Association of Medical Doctors of ASIA, founded in 1984, Consultative Status with UN ECOSOC since 1995








Tripartite agreement with Down Syndrome Society of Bangladesh and the University of Dhaka

Publication date:2018-06-27
By Kazuko Taketani, Secretary General of AMDA Volunteer Center

On 22 January 2018, AMDA signed a tripartite agreement with Down Syndrome Society of Bangladesh and the Department of Communication Disorders, University of Dhaka. The agreement was established with an eye to have all parties collaboration in various fields including the research on Down syndrome and other disorders, rehabilitation, treatment and management, as well as disaster preparedness. The three parties are also expected to co-organize awareness program, technical exchange and trainings for capacity-building purposes.

I recently had a chance to talk with AMDA Bangladesh Executive Director Mr. Sarder A. Razzak who shared with me his passion and the stories behind it.

What triggered AMDA Bangladesh to work on Down syndrome dates back to August 2008 when Mr. Razzak’s third son Rafan was born. After noticing that there was something different in the way the baby looked, a doctor at Japan Bangladesh Friendship Hospital (JBFH) decided to have him go through a medical inspection. As it turned, his son was diagnosed with Down syndrome.

Tearfully admitting that he had no knowledge of the disability, he knew exactly what to do. “I think our son chose us to be his parents before arriving into this world. In our country, the kids with Down syndrome are deprived of educational opportunities, and they tend to be reclusive even if they had no physical impairment. And that is why I decided to accept the challenges,” Mr. Razzak said.

Getting advice from his mentor (the late Mr. Mahbubul Alam Babu, Director Admin) at JBFH, Mr. Razzak started to learn about Down syndrome from scratch. As a result, he founded Down Syndrome Parents Support Group of Bangladesh in 2010 in which their activities became the catalyst for the local networking of the parents.

In acknowledgement of the group’s hard work in the years that followed, AMDA Bangladesh officially decided to include Down syndrome awareness as part of its activities. In 2014, Mr. Razzak’s untiring efforts led him to become a member of Down Syndrome International, a U.K-based international charity tackling issues related to Down syndrome.

On 21 March that year, the celebration of 9th World Down Syndrome Day (WDSD) took place at JBFH, inviting both the children and the parents. The celebration garnered a lot of attention within the country as it was the first event ever to be held in Bangladesh. In 2015, it reached to the point in which their activities spread to regular schools, reflecting the change brought about by their persistent deed.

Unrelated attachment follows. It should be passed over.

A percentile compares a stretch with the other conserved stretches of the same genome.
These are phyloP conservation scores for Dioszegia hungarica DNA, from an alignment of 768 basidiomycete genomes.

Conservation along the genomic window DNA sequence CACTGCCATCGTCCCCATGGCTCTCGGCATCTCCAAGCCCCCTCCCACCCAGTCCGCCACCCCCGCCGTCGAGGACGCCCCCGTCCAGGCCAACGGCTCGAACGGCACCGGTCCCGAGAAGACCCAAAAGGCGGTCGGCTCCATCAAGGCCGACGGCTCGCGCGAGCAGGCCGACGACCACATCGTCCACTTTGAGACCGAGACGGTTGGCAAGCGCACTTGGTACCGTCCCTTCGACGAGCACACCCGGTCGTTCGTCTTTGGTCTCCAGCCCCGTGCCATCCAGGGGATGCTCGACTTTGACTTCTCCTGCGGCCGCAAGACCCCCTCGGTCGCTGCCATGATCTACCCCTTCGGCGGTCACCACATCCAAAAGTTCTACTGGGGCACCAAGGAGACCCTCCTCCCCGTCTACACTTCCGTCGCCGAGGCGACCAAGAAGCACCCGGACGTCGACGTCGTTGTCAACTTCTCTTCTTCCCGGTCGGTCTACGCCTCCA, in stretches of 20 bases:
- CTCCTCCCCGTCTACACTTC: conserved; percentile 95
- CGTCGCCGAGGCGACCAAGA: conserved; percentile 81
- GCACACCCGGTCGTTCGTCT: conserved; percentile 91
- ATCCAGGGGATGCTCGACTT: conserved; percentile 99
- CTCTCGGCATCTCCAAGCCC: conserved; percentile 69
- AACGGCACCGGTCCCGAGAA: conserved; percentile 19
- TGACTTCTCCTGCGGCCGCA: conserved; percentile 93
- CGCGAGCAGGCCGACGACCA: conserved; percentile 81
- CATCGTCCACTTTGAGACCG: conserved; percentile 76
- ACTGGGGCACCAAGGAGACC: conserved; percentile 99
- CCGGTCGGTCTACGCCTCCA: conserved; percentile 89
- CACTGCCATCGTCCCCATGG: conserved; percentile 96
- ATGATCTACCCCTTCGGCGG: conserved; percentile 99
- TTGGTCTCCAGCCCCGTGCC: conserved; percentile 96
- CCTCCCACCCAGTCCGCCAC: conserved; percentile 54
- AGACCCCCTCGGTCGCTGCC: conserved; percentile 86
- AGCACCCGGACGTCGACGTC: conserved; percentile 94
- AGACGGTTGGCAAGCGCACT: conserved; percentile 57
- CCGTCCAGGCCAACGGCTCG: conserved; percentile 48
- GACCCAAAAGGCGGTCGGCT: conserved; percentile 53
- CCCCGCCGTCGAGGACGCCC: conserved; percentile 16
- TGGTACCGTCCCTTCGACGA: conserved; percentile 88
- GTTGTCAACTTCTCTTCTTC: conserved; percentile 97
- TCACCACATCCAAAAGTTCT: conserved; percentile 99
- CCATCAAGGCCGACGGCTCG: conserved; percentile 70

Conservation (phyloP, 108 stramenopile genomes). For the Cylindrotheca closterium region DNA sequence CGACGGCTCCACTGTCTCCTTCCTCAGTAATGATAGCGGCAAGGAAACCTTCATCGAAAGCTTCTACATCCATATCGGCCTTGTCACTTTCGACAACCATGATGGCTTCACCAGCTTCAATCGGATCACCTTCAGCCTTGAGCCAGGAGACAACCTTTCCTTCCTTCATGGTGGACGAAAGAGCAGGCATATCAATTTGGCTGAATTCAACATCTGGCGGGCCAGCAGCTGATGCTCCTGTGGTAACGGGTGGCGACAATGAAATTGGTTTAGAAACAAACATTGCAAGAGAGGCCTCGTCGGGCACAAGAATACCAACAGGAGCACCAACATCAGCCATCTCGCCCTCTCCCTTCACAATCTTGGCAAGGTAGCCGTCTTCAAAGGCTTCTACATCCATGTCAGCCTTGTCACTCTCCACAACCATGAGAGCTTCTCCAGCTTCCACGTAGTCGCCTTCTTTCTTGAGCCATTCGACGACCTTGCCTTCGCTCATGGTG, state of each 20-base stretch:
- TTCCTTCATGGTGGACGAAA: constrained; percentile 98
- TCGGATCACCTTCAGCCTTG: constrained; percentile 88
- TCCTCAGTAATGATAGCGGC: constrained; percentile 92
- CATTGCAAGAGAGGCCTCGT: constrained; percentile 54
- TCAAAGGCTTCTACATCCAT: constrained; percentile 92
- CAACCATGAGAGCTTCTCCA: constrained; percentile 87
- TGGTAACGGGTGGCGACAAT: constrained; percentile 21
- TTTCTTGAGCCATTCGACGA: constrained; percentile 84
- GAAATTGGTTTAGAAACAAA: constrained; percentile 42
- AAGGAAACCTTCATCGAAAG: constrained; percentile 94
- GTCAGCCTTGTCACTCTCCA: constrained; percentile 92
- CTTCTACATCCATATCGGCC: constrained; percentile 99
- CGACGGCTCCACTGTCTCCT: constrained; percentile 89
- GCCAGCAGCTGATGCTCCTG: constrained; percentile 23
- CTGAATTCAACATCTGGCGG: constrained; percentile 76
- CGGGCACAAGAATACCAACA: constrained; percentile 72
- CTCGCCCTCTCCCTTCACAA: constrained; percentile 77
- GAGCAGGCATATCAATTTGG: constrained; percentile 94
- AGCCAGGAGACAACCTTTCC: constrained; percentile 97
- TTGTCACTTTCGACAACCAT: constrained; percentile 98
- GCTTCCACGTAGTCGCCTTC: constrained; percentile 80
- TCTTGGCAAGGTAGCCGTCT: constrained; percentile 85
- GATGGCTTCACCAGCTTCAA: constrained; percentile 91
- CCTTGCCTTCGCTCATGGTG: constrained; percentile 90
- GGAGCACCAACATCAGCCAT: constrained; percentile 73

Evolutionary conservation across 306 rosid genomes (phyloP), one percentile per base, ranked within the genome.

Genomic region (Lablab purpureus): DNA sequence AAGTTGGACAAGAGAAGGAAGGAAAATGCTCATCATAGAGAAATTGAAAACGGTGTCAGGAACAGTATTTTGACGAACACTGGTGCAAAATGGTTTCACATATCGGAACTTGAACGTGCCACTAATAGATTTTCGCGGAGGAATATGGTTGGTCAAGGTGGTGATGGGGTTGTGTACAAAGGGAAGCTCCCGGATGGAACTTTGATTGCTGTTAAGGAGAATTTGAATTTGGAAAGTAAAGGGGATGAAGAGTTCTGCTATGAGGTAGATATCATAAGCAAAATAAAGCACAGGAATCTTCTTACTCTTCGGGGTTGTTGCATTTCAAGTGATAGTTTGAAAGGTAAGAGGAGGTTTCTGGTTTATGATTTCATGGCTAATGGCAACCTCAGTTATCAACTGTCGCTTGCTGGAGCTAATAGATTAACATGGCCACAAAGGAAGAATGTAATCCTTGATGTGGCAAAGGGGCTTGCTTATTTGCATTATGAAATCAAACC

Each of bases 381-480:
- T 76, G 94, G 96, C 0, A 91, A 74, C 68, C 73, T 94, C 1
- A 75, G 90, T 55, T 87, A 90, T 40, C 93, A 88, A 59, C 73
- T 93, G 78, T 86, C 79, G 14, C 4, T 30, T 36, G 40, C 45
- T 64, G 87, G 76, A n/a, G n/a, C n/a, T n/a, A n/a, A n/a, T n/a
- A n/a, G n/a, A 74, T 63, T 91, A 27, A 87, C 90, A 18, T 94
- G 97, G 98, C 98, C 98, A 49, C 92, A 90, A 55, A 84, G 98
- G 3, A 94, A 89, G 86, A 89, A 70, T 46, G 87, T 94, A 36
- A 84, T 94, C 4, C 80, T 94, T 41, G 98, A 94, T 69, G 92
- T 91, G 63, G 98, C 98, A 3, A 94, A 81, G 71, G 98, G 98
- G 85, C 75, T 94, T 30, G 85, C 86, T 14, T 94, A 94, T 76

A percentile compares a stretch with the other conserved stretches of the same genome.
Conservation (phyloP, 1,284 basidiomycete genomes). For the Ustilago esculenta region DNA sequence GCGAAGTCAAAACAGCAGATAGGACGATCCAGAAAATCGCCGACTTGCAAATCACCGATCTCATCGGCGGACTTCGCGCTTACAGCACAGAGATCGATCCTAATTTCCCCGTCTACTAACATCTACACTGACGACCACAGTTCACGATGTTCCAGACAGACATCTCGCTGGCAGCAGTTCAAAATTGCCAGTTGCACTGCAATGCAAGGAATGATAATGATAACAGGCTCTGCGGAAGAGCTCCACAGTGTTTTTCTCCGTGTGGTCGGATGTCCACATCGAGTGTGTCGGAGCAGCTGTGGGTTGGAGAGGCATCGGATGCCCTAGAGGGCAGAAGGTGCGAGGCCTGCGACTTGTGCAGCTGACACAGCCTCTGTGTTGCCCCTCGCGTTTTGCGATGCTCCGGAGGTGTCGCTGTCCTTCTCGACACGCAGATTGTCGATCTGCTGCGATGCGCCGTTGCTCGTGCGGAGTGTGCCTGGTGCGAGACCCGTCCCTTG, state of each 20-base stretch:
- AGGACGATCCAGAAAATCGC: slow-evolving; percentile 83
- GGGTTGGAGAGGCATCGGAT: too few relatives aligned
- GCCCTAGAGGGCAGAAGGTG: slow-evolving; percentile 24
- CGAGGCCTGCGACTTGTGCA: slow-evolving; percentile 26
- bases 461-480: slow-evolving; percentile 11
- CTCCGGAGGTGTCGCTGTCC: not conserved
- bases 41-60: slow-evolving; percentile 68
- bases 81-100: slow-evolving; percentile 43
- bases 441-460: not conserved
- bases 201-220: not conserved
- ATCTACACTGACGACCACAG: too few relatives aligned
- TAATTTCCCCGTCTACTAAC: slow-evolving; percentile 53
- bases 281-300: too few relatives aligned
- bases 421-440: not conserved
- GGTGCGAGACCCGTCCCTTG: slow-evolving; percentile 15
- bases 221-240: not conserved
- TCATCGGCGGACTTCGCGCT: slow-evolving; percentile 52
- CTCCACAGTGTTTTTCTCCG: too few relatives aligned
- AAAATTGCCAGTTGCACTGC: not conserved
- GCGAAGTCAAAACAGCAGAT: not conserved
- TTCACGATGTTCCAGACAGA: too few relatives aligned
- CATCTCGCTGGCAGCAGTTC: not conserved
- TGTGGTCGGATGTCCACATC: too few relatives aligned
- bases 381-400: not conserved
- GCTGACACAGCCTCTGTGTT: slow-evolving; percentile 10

In 2016, after working together with the government to declare officially to observe the World Down Syndrome Day (WDSD) nationally, Mr. Razzak learned that Professor Dr. Hakim Arif, the Founder Chairman, at the Department of Communication Disorders, University of Dhaka highlighted Down syndrome in one of his lectures. This later grew into another collaboration where AMDA Bangladesh organized first ever ‘October is Down Syndrome Awareness Month’ event to promote global single voice to address Down syndrome issues throughout the month gathering in three locations, namely, JBFH, University of Dhaka, and Gazaria Upazial, Munshiganj District (AMDA Bangladesh’s long-time project site).

In 2017, per Professor Dr. Arif’s advice, Down Syndrome Parents Support Group of Bangladesh developed into Down Syndrome Society of Bangladesh. By taking a form of platform this time, it allowed supporters from all walks of life to participate in their activities. At the same time, the Society and University of Dhaka officially agreed to establish a partnership for the awareness promotion of Down syndrome. As a result a joint initiative was taken for the first time to celebrate the 12th World Down Syndrome Day at Dhaka University premises on 21st March, 2017.

Ever since, the momentum has never seized. Promotional events were held at University of Dhaka, Gazaria, and Chittagong in March and October that year, and now Mr. Razzak is hoping to extend his activities nationwide.

With a palpable sense of conviction, it is fair to say that the movement to promote Down syndrome awareness has definitely taken off. I am very much confident that AMDA Bangladesh will continue providing assistance to both the children and the parents for better days ahead.
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